The Indians traded a no-name Double-A infielder (Joe Wendle) and landed Moss, who has the chance to be a really nice fit with the Indians. The best thing for both parties is probably that it gets him out of Oakland and the Oakland Coliseum, where he was terrible at the plate. In 70 games at Oakland last year, his triple-slash was .197/.299/.404 and in 77 games on the road it was .265/.364/.467. This is another example of a team that spent very little to get something decent in return. Moss is under team control until 2017 and will add potency to an offense that is already trending up. As for the Twins - Moss doesn't really address any of their needs as the Twins are already log-jammed at 1B and in the Outfield.

Josh Donaldson (3B)
Donaldson was traded from the Oakland As to the Blue Jays for Brett Lawrie, Kendall Graveman and Sean Nolin. This trade doesn't make a whole lot of sense, but there had been some mention of Donaldson not seeing eye-to-eye with Billy Beane so maybe there is more to this story. Donaldson has been one of the top 3rd basemen in baseball over the last two seasons whereas as Brett Lawie has been oft-injured and inconsistent so far in his career. Both players have 4-years of team control left and Billy Beane is a well-respected GM, so we'll give the benefit of the doubt to him for making this move. From the Twins standpoint, again, this wouldn't have made much sense for them. If you believe Miguel Sano is your future at 3B and that Sano is close to assuming that role, then there is no need for a guy like Donaldson. And besides, that's a lot to give up in a trade, even for a guy like Donaldson.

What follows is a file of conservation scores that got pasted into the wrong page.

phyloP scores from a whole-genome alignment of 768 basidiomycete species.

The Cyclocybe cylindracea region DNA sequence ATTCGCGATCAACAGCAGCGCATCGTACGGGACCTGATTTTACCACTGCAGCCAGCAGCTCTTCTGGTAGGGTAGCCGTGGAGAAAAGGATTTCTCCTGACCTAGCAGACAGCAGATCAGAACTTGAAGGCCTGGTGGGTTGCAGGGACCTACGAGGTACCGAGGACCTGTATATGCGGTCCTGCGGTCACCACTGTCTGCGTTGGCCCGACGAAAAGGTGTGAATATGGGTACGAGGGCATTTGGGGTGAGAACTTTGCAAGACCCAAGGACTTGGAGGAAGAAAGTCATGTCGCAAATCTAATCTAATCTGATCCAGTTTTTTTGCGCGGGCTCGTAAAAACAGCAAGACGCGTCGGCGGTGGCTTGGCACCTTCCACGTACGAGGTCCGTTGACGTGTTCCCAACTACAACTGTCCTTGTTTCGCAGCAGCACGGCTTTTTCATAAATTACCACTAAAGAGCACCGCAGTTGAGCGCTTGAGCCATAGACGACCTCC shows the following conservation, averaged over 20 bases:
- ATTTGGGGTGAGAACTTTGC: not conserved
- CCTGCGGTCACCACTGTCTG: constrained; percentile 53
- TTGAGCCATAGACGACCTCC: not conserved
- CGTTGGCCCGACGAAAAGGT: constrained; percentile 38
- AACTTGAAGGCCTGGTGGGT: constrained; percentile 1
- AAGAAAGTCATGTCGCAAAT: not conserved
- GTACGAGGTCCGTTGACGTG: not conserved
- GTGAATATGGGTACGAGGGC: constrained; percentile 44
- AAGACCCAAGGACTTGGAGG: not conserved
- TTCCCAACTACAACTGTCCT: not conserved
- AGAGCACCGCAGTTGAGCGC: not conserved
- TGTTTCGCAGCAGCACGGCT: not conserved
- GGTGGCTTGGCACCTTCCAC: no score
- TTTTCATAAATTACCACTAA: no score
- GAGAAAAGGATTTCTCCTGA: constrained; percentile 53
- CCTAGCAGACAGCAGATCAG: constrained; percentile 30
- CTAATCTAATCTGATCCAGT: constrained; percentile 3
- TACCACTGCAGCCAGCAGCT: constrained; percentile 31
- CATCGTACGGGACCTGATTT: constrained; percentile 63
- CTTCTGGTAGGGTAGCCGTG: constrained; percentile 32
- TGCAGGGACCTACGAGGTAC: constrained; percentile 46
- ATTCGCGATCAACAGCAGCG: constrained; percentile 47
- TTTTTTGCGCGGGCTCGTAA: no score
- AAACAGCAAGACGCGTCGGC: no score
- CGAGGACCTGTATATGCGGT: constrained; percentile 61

Yasmany Tomas (OF, possibly 3B)
This Cuban outfielder received a lot of hype prior to his signing and has been compared to Jose Abreu, last year's ROY in the American League. A lot of teams were interested in Tomas, but it was the Diamondbacks that ultimately won out, landing Tomas on a 6-year, $68.5MM deal. This one, like the Samardzija deal, really sticks in my craw. To me, landing this guy would have been a great move for the Twins. Granted, it would further muddle their outfield situation, but if they had taken the $10.5MM they are going to pay Hunter this season and instead, spent that money on Tomas, I would feel a whole lot better. Tomas has great potential and if he's anything like Abreu, that contract is going to be a STEAL. In my mind, the International market is a great place for the Twins. Unfortunately they were burned in their most public International move when they signed Nishioka and he turned out to be an epic bust. I don't know if they are just scared to sign International players or what, but the recent crop of International players has been pretty impressive with the likes of Abreu, Iwakuma, Cespedes, Puig, and Darvish (to name a few). Just imagine an outfield of Buxton, Tomas and Arcia for the next 5+ seasons...sounds pretty good doesn't it?

Andrew Miller (RP)